Role of Instructor Collaborate in developing content/goals; take lead initially Creates content, assessment, activities & learning pathways Create course experience including content; select MOOC and other content sources to incorporate; create assessment and feedback for students Create course experience (may be a completely separate class) including other content, exercises, assessment and feedback; Select MOOC around which to wrap/follow the course Instructor-Same as xMOOC; Role of Assistant – to guide experiences, facilitate discussions, evaluate assignments and grade outcomes
Role of Student Open enrollment, Co-creation of experience; share knowledge; create projects and join communities of practice Open enrollment, Receives information; participates in group work, responds to quizzes/assignments Normal admissions; Receive MOOC and other content information; apply concepts in credit-bearing class; assignments Normal admissions; Receive MOOC information; apply concepts to wrapped course materials/assignments Normal admission of LARGE number of students; Receive MOOC information; complete assignments, participate in groups
Credit None ACE recommended Transfer credit for 8 courses; Three state systems approved as transfer credit (given review on campus); More adding F’13 through prior learning assessment Credit awarded for on-campus course Credit awarded for on-campus course; some offer credit for MOOC upon completion of on-campus “half” or other test of learning in the MOOC Credit/degree awarded based on performance on assignments evaluated by GAs
Business Model None Certificate fees (Coursera/Udacity); Modified tuition; Licensing content or platform (Udacity) Normal tuition charged for on campus course Normal tuition charged for on campus course; IF also award transfer credit for MOOC upon completion of campus class, COULD earn two courses worth of credit for one paid enrollment Modified tuition charged for MOOC guided courses (Georgia Tech; UT-Austin); S. Thrun (Udacity) believes this is the formula
Strengths Promotes collaborative discussions; Creates communities of practice; excellent for professional development Efficient download of information that does not change over time; Effective with adults with degrees; Assessment best when R/W answers, machine-scored; EFFECTIVE use of adaptive learning technology helpful. Most non-quantitative courses are survey/intro classes to this date. MOOCs as Open Educational Resources providing mini-lectures, exercises – enhances efficiency if same materials can be used in multiple courses; addresses criticism of MOOCs through promoting student participation in credit-bearing class; help prepare students for in-class, in-depth engagement with the material; “flipping” classroom enhances in-class engagement with learning/application Same as bMOOC but use entire MOOC as primary OER content source. Two courses for the price of one is possible. 1 professor/50 tutors is much less expensive that 50 professors, so can charge lower tuition; student will have someone to engage with and provide valued feedback on performance; adaptive learning software COULD increase effectiveness of quizzes; possibly viable business model and compromise educational model.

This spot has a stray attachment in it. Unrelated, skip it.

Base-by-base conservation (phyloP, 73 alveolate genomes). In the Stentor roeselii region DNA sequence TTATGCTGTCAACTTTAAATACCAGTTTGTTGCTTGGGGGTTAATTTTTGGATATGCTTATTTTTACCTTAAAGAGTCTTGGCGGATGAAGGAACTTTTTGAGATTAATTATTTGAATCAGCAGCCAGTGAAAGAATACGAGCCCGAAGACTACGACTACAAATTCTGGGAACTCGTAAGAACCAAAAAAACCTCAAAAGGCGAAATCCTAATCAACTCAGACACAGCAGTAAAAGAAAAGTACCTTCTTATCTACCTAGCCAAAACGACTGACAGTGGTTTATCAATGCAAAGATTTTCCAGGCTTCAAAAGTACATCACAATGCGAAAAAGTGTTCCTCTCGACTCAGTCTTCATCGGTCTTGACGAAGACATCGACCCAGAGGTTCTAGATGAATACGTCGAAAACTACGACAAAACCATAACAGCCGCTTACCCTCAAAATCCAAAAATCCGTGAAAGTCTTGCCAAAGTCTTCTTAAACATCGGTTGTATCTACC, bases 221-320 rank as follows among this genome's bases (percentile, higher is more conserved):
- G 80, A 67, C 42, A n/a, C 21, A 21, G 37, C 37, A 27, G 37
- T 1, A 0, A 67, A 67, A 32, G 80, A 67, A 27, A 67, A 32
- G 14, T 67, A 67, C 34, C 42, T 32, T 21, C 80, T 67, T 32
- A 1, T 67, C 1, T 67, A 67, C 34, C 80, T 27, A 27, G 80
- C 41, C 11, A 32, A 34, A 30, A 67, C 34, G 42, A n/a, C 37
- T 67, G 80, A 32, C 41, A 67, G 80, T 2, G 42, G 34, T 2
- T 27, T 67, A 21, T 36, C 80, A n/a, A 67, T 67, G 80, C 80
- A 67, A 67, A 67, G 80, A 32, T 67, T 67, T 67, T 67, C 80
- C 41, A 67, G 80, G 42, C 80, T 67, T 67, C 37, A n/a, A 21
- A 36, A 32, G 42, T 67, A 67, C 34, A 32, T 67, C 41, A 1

Challenges Not efficient if working with stable, consensual content material; no business model Lecture=least effective mode of pedagogy whether face-to-face or online; criticized for western hegemonic model of education; Not efficient if content changes quickly Udacity/Coursera licenses may preclude “reuse” of material; without agreement, unless put in the Commons, no guarantee course/materials would be available Same as bMOOC but more so as dependent on one source for “flipping” materials; like xMOOCs, not at all efficient if content must change quickly Same as xMOOC

(derived from an article written by Jeannie Crowley, Campus Technology 2013/08/15)

Prompt 2 Response with Kevin Hodgson (@dogtrax)

So, Matt and I decided to try to branch out for this prompt and try to engage more directly one on one.  It was a real treat to talk to Kevin Hodgson also known as @dogtrax for our first distance response to the transformation prompt.

One of the big take aways was on time and how transformations may take longer than you think.